10 April

Leaving the party encamped I crossed the Lachlan and rode eight miles due  south to Bolloon which proved to be the highest cone of a low ridge  situated within the great bend of this river. I found it a valuable  station for continuing my chain of triangles downwards, as from it Mounts  Cunningham and Allan, Hurd’s Peak, Peel’s and Goulburn ranges, Mount  Granard, etc. are all visible. We passed some lower hills belonging to  the same chain, and of which the basis seemed to be the prevailing  ferruginous sandstone. In my return to the camp I found the dogs had  killed an emu.

It is singular that none of the natives would eat of this bird; and the  reasons they gave were that they were young men, and that none but older  men who had gins were allowed to eat it; adding that it would make young  men all over boils or eruptions. This rule of abstinence was also rigidly  observed by our interpreter Piper.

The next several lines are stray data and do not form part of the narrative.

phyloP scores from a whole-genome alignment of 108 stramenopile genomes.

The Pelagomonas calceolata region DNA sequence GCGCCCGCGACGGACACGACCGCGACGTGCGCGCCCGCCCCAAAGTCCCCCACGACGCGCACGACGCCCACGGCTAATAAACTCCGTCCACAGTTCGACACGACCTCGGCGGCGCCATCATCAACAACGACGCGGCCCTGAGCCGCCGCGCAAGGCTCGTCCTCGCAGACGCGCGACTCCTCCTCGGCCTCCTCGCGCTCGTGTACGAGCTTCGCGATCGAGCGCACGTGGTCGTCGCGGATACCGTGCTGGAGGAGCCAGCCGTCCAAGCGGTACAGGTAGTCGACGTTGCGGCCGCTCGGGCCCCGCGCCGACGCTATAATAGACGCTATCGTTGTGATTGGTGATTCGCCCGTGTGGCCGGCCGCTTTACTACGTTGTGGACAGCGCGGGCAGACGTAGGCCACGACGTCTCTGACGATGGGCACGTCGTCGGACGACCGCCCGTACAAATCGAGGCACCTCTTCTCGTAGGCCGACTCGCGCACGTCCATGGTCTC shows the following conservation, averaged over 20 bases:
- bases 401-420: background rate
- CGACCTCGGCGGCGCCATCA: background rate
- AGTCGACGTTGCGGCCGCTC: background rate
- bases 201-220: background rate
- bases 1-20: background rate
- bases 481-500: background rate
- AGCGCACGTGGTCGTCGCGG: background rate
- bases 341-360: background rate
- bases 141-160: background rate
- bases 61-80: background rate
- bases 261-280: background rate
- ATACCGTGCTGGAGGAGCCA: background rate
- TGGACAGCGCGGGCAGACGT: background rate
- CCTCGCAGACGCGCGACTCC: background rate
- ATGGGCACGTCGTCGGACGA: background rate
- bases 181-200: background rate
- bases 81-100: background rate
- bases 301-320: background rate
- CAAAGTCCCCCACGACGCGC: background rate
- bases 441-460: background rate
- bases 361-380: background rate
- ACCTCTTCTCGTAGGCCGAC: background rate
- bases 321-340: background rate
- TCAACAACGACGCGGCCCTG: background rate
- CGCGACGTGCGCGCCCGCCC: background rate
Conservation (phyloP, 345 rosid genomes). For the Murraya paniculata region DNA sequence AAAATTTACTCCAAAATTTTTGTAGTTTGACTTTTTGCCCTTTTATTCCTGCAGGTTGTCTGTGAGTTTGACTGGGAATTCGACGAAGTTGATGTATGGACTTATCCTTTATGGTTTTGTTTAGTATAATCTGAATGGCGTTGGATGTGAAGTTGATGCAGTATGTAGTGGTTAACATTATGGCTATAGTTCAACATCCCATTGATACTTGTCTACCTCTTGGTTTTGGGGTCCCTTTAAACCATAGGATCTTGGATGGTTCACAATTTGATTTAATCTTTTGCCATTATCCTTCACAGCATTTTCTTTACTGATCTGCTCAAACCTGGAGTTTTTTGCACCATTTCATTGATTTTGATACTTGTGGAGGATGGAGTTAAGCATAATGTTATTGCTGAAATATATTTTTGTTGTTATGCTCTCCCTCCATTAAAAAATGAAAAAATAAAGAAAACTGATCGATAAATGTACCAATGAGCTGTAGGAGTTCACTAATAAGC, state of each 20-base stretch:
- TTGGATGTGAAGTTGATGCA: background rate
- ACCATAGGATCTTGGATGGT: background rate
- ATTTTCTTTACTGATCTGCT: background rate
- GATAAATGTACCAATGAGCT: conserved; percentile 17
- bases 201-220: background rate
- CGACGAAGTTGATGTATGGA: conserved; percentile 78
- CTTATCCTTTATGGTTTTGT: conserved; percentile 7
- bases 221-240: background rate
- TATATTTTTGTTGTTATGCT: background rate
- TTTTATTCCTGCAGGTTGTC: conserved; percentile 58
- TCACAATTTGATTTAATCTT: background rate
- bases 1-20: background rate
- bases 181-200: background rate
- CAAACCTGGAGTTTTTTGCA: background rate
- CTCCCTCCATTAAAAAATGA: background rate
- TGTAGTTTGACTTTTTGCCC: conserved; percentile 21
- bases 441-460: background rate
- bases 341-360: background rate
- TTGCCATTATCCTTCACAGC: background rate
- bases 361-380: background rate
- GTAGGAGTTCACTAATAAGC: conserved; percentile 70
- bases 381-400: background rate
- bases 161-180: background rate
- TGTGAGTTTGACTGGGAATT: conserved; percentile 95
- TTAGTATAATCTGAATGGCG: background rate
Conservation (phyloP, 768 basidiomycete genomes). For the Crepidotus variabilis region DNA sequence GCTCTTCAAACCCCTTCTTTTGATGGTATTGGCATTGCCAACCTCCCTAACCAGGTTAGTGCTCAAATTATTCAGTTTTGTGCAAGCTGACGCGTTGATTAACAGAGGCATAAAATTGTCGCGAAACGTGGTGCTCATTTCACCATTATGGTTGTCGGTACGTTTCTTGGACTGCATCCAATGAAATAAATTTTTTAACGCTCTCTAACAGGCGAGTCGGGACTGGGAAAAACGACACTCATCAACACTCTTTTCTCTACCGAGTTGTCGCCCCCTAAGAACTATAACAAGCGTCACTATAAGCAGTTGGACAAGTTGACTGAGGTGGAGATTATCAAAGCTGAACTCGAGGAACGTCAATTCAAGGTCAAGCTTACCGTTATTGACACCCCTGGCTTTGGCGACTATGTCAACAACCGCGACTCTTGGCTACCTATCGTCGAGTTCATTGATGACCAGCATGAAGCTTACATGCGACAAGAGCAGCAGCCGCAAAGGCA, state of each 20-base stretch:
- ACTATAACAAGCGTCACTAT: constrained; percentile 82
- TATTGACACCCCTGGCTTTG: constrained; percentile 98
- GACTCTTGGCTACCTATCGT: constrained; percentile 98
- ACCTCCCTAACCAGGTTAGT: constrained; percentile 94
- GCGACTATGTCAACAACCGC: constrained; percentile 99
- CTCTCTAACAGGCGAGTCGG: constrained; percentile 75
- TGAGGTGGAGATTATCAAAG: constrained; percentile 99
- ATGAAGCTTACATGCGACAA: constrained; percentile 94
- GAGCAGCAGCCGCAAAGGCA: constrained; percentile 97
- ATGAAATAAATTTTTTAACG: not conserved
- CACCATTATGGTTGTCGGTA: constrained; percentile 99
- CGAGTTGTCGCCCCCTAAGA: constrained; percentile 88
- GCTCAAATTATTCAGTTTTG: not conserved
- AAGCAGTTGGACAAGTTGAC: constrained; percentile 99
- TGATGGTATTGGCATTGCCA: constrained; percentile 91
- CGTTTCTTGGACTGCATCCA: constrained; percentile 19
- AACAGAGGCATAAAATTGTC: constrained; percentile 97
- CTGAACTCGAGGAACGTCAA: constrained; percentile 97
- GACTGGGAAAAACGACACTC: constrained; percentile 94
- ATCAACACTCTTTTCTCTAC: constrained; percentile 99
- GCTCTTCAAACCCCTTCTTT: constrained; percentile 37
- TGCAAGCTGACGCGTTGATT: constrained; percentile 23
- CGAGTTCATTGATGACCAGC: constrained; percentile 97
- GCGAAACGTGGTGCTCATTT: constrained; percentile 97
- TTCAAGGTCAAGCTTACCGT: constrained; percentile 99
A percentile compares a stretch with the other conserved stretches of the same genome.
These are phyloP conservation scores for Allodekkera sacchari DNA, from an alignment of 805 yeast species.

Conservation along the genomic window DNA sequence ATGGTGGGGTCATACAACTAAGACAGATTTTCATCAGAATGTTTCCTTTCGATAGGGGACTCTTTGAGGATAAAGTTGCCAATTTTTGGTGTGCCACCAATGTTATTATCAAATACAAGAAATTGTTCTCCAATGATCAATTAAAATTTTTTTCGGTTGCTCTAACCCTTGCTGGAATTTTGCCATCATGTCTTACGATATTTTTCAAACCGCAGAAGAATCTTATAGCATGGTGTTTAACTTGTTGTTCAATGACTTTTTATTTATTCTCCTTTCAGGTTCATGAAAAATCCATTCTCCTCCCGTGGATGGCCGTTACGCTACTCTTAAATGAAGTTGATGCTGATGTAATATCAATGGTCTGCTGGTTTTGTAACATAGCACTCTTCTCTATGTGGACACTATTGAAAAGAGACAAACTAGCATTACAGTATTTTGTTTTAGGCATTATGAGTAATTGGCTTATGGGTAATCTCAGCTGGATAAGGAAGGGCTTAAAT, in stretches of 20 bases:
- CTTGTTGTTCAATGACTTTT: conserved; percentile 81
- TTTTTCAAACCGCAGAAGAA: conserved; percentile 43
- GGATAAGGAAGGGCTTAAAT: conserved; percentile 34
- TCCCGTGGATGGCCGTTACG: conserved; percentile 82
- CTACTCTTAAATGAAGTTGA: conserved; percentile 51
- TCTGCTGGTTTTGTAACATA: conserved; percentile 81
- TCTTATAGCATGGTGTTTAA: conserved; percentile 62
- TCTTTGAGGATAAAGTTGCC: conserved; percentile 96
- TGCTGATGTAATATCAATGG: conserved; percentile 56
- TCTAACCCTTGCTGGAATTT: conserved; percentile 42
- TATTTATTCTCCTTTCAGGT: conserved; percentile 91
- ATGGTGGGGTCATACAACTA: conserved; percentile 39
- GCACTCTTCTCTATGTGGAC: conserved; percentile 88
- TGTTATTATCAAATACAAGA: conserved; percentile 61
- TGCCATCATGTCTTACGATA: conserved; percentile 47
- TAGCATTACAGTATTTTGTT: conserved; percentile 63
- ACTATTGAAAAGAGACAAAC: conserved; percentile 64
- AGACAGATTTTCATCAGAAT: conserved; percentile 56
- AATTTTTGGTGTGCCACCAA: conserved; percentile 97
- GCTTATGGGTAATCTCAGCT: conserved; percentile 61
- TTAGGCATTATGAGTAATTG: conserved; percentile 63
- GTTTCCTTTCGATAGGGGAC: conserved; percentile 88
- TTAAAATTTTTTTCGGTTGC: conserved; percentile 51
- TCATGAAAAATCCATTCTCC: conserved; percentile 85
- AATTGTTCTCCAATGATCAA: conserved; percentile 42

Late in the night I was awoke by one of the watch firing a pistol at a  native dog which had got close to the sheepfold. At the same moment a  sheep leaped out and, having been at the first alarm pursued by our dogs,  it was worried in the bed of the river. The native dog having howled as  it escaped was supposed to have been wounded. To prevent such occurrences  in future and as this arose from a neglect of my original plan, the two  fires of the men’s tents were ordered to be again placed in such  positions as threw light around the sheepfold, which was of canvas  fastened to portable stakes and pegs. (See plan of camp, Volume 1.)